Based in part on the investigating officers' testimony about Garcia's post-arrest statements, the jury convicted Garcia on multiple charges arising out of the accident.
Garcia contends that the officers violated the Vienna Convention, a treaty signed and ratified by the United States, by not telling him that he had the right to see and communicate with a Mexican consular representative upon his being arrested. Further, Garcia claims that Vienna Convention violations should be treated like Miranda violations requiring suppression of statements made after the violation.
Garcia also suggests that dismissal is an appropriate remedy for a Vienna Convention violation. Dismissal, however, is an extreme remedy used only where there has been irreparable prejudice to the defendant's case. See State v. Babayan, 106 Nev. 155, 173, 787 P.2d 805, 818 (1990) ("[D]ismissal with prejudice is warranted when the evidence against a defendant is irrevocably tainted or the defendant's case on the merits is prejudiced to the extent `that notions of due process and fundamental fairness would preclude reindictment.'" (quoting United States v. Lawson, 502 F. Supp. 158, 172 (D. Md. 1980))). In this case, we conclude that there was no irreparable harm or prejudice to Garcia that would prevent a second prosecution. Accordingly, Garcia's argument lacks merit.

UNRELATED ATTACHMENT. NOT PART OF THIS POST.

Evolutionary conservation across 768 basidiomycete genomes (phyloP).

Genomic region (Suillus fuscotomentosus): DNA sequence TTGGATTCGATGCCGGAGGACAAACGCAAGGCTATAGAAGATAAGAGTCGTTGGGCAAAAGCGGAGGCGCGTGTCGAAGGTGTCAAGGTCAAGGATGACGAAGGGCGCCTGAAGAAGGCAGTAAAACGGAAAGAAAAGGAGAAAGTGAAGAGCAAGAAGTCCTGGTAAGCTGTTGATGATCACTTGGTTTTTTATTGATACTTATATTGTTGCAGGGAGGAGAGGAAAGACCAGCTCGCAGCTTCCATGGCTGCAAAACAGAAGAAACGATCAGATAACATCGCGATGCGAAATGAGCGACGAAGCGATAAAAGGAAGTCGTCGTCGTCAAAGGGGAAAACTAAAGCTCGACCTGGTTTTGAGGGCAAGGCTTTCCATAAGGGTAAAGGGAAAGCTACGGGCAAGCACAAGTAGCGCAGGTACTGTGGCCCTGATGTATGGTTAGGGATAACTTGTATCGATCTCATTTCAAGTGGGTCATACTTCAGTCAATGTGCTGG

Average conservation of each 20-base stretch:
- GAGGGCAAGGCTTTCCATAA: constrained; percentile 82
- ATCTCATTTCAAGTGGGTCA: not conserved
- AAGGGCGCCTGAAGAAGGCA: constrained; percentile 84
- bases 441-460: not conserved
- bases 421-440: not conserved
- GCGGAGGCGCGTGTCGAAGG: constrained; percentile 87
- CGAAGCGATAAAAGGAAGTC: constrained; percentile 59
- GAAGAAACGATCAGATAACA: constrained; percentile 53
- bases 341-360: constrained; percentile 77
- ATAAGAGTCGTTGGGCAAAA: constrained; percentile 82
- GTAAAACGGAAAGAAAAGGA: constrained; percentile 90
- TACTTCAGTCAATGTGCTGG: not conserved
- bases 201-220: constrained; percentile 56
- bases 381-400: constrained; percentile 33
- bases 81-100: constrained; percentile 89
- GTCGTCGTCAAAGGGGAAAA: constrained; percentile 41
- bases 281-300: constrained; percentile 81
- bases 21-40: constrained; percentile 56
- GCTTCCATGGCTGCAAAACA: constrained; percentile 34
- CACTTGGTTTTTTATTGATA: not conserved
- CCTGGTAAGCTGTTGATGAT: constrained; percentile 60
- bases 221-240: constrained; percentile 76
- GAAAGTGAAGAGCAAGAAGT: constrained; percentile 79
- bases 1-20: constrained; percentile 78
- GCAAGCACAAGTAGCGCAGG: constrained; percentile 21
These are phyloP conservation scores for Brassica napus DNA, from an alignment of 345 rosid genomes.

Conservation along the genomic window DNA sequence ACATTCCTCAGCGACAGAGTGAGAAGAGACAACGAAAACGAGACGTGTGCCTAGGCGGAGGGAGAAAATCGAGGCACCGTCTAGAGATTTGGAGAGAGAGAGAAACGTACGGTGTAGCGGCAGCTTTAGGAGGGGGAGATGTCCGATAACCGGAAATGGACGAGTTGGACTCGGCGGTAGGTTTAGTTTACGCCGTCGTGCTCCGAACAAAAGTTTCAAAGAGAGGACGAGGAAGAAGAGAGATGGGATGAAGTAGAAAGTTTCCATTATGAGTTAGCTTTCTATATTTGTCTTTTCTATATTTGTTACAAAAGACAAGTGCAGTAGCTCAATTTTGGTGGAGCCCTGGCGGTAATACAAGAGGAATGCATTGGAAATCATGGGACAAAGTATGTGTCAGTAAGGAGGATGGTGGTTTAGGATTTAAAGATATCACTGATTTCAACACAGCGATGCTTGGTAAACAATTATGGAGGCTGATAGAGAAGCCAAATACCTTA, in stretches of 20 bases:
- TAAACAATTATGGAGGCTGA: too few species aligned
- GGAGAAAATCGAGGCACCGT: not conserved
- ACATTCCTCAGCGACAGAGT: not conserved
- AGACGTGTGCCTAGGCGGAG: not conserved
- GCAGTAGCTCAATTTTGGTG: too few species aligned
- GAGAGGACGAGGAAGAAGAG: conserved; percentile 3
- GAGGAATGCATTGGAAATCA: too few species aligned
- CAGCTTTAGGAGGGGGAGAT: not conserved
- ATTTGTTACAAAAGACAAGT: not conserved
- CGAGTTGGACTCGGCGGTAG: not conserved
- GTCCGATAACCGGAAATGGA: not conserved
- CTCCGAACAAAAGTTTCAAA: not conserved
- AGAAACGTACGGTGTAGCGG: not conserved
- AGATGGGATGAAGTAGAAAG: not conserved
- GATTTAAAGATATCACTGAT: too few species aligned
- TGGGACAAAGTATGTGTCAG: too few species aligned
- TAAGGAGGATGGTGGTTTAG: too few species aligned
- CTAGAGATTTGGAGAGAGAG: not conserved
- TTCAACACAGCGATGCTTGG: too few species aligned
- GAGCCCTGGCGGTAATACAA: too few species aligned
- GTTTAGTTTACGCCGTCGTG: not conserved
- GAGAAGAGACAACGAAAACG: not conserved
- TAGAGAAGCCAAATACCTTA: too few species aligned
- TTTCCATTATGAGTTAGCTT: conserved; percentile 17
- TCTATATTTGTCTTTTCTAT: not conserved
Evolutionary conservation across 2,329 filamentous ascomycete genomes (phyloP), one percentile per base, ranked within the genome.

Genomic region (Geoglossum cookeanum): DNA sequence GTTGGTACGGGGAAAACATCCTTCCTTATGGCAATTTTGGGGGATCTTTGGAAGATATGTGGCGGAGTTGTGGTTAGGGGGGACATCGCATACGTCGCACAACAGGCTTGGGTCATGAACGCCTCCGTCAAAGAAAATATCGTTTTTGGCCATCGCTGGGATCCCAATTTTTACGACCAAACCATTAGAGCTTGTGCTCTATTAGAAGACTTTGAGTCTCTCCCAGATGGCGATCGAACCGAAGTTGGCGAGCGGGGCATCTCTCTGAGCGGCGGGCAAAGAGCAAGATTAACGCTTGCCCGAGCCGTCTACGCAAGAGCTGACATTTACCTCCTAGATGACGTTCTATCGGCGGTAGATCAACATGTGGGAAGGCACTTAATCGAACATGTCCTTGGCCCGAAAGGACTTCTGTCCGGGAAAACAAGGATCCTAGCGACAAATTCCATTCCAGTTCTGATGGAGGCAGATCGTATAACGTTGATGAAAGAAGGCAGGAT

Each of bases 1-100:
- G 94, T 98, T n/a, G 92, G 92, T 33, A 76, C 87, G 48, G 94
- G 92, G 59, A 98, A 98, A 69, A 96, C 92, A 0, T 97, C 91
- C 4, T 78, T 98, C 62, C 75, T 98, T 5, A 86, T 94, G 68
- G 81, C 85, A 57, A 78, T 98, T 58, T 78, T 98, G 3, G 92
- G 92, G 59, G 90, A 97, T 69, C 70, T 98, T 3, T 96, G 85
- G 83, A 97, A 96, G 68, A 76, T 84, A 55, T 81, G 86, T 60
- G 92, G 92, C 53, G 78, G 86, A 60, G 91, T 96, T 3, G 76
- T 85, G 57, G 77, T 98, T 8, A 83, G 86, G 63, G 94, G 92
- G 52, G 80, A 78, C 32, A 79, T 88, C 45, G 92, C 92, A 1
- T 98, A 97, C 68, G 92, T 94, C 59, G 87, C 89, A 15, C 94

Although there is an initial question as to whether the defendant has standing to enforce his rights under the Vienna Convention, we need not address this issue because we ultimately conclude that even if standing exists, Garcia is not entitled to the remedy for the treaty violation. See Breard v. Greene, 523 U.S. 371, 376 (1998) (commenting that the Vienna Convention "arguably" creates individually enforceable rights); United States v. Li, 206 F.3d 56, 60 (1st Cir. 2000) (noting that regardless of whether individual rights are created by the Vienna Convention, an appellant's claims must fail if the requested remedy of suppression or dismissal is not available for violations).
The determination of whether the Vienna Convention contemplates suppression of evidence as a remedy for a violation is a question of law, which this court reviews de novo. See Paige v. State, 116 Nev. 206, 208, 995 P.2d 1020, 1021 (2000) (questions of law are subject to de novo review); United States v. Page, 232 F.3d 536, 540 (6th Cir. 2000) (proper interpretation of a treaty is a question of law reviewed de novo).
The Vienna Convention is a multilateral treaty negotiated in 1963 to which both Mexico and the United States are parties. See Vienna Convention, April 24, 1963, 21 U.S.T. 77. Upon ratification in 1969, the treaty became the supreme law of the land under Article 6, Clause 2 of the United States Constitution. See U.S. Const. art. VI, cl. 2. Article 36 of the treaty provides that a foreign national who is "arrested or committed to prison or to custody pending trial or is detained in any other manner" has the right to have his foreign consulate notified and to communicate therewith. Vienna Convention, 21 U.S.T. at 101. Importantly, Article 36 also requires that the arresting authorities "shall inform the person concerned without delay of [these] rights." Id.